Kurt is an arsonist–but of course, he’s a “good” one. He makes sure no one is hurt by his fetish and gets sexually aroused by his fire-starting. This is set in the 60’s so there’s no psychiatrist around to try and get the obsession out of this mind. He’s simply tipped out into society and other than a corrupt parole officer, left to fend for himself.

He doesn’t consider himself gay. He’s had one sexual experience before prison, and that was a blowjob from a simple girl, so as far as he’s concerned he’s as straight as they come. When he gets “protection” from Harold Grimm (good name) in prison, he has a good streak of self-preservation, he rolls over (as it were) and does what has to be done. Harold is the worst kind of lover, not caring about anyone else’s pleasure but his own, and the sex is pretty graphic, and forced/dub-con/rape/ but not played for titillation.

He’s relieved to be released, and freed from Harold, and utterly amazed to find Harold sobbing like a baby when he’s about to lose Kurt. Kurt has never had love, and that’s something that annoyed me from page one, not that he hadn’t had love in his life, but that he banged on about at every available opportunity. We really only need to be told this sort of thing once and it’s done with such tub-thumping heavy handed clumsiness at the beginning of the book I wish I had a drinking game going for every other time it’s mentioned. Yes. I get it. He’s had a bad life. No one’s loved him. That’s why he’s such a bad boy (I assume, although this isn’t actually explored). Boo hoo.

Part of the reason that this annoys me is that PING! on his first foray into the outside world he meets a young man (Preston) on a bus who invites him round and in about three minutes flat Kurt’s in love with and living with (on a weekend basis) Eli, Preston’s room mate. They fall in love pretty much immediately which shortened the book significantly. I think I would have preferred Kurt to at least have a bit of a life–taking into account the end of the novel–before getting into what was for him at least, a monogamous relationship (Eli’s on the game).

As the blurb suggests, the big spanner in the works is Grimm being released from prison and it’s no surprise that he tracks his lover down and expects their relationship to continue where they left off. How the two men deal with this problem leads to how the novel ends and let me warn you here and now although the protagonists don’t end up killing themselves, it’s not a good ending, even though Kurt is pretty phlegmatic about it.

I really couldn’t warm to Kurt–or in fact, Eli as it was basically his idea of the solution, and he was swept along with all Eli’s return to his arson. They aren’t sympathetic characters and other than loving each other, we are given no reason to find them so. When they aren’t burning down buildings, all we are shown them doing is having long, hot sex, or in Kurt’s case, being lazy and refusing to do any chores around the house.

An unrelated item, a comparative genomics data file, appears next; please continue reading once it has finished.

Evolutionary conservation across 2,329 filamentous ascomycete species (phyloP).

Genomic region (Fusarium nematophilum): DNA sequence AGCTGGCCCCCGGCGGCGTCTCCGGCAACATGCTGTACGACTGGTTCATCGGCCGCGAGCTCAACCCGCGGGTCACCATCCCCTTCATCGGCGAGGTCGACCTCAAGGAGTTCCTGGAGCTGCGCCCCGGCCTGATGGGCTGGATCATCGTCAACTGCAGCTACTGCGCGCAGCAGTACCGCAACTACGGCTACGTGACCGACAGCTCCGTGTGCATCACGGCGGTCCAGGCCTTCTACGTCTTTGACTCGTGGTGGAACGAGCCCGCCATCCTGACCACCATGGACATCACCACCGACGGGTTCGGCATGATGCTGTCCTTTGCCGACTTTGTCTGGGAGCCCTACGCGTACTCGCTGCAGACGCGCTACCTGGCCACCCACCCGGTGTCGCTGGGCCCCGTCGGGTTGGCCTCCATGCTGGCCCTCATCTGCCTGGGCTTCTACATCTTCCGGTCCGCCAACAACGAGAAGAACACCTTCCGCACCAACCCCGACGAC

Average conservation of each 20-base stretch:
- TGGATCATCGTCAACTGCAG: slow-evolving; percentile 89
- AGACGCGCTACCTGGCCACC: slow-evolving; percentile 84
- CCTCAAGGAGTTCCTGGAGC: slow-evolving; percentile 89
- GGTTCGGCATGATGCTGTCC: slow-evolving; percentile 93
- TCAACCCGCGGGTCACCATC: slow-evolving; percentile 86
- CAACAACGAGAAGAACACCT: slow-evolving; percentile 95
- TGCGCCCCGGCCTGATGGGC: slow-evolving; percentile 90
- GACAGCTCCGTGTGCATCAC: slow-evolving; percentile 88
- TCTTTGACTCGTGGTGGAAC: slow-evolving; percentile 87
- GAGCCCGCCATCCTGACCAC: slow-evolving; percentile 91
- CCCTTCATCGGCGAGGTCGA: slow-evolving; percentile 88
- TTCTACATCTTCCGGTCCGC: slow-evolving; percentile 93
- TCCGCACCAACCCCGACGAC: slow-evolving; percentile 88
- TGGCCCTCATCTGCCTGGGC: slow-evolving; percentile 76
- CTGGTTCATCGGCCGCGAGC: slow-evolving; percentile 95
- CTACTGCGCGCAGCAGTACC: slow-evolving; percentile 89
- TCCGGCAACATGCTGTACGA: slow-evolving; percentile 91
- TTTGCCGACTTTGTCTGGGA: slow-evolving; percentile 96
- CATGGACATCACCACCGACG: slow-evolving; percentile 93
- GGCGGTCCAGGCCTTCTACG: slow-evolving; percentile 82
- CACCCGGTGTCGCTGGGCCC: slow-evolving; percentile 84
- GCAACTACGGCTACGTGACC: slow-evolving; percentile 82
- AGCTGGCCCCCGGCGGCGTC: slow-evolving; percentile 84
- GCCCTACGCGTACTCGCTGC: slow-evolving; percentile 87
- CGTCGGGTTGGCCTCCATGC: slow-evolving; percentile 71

However, I am making it sounds like a bad book, and I don’t think it’s that at all. I think that had I edited it (and the editing is pretty good on a copy level) I might have asked for more of an exploration of Kurt’s obsession with fire, and more detail on an everyday level because it’s all a bit two dimensional for the characterisation. But the story is pretty absorbing, I kept reading because I wanted to know what happened next and how the dilemma was solved and the historical details–most particularly the aspect that Kurt had been inside during the early part of the sixties and had a culture shock upon release. I would have liked to have seen more of that.

If you can stand coercion-sex and don’t expect a happy or satisfying ending, then give this one a read, although you might feel as miserable afterwards as I did, even if Kurt didn’t.

As an aside, I hesitated to review a Noble Romance book given the problems there, but as the company has a new CEO who seems to want to move the company past the stigma the previous CEO has left him with, I  decided to go ahead. It’s a decent enough book and doesn’t really deserve to be plastered with the sticky mud of a CEO losing her professionalism.

Author’s website

Buy from Amazon UK  |  Amazon USA

Review: Captain Harding and his Men by Elliott Mackle

When a C-130 bound for Southeast Asia explodes on takeoff at remote Wheelus Air Base, Libya, handsome, hard-charging Captain Joe Harding instinctively realizes that the cargo list—“medical supplies and radio tubes”—was faked. When Joe’s newly-married workout buddy does a swan dive off a fifth story balcony in downtown Tripoli, Joe refuses to accept the semi-official verdict: suicidal depression. And when Joe’s tennis partner, the son of the American ambassador, decides to celebrate his eighteenth birthday by appearing unannounced at Joe’s BOQ door, the potential difficulties of their love-match must be addressed––seriously and without delay.  

Continuing the adventures and misadventures begun in Elliott Mackle’s award-winning “Captain Harding’s Six-Day War,” Joe and his fellow officers and airmen contend with a highly decorated but sexually abusive wing commander (who happens to be Joe’s boss), a closeted Pentagon official fighting to save his career, a CIA agent who may be an imposter, and shipments of British weapons that fall into the hands of anti-royalist rebels.  When a kidnapping goes terribly wrong, Joe must fight for everything he holds dear: duty, honor, country and love. 

180 pages, published by Lethe Press, available in paperback and ebook

Review by Erastes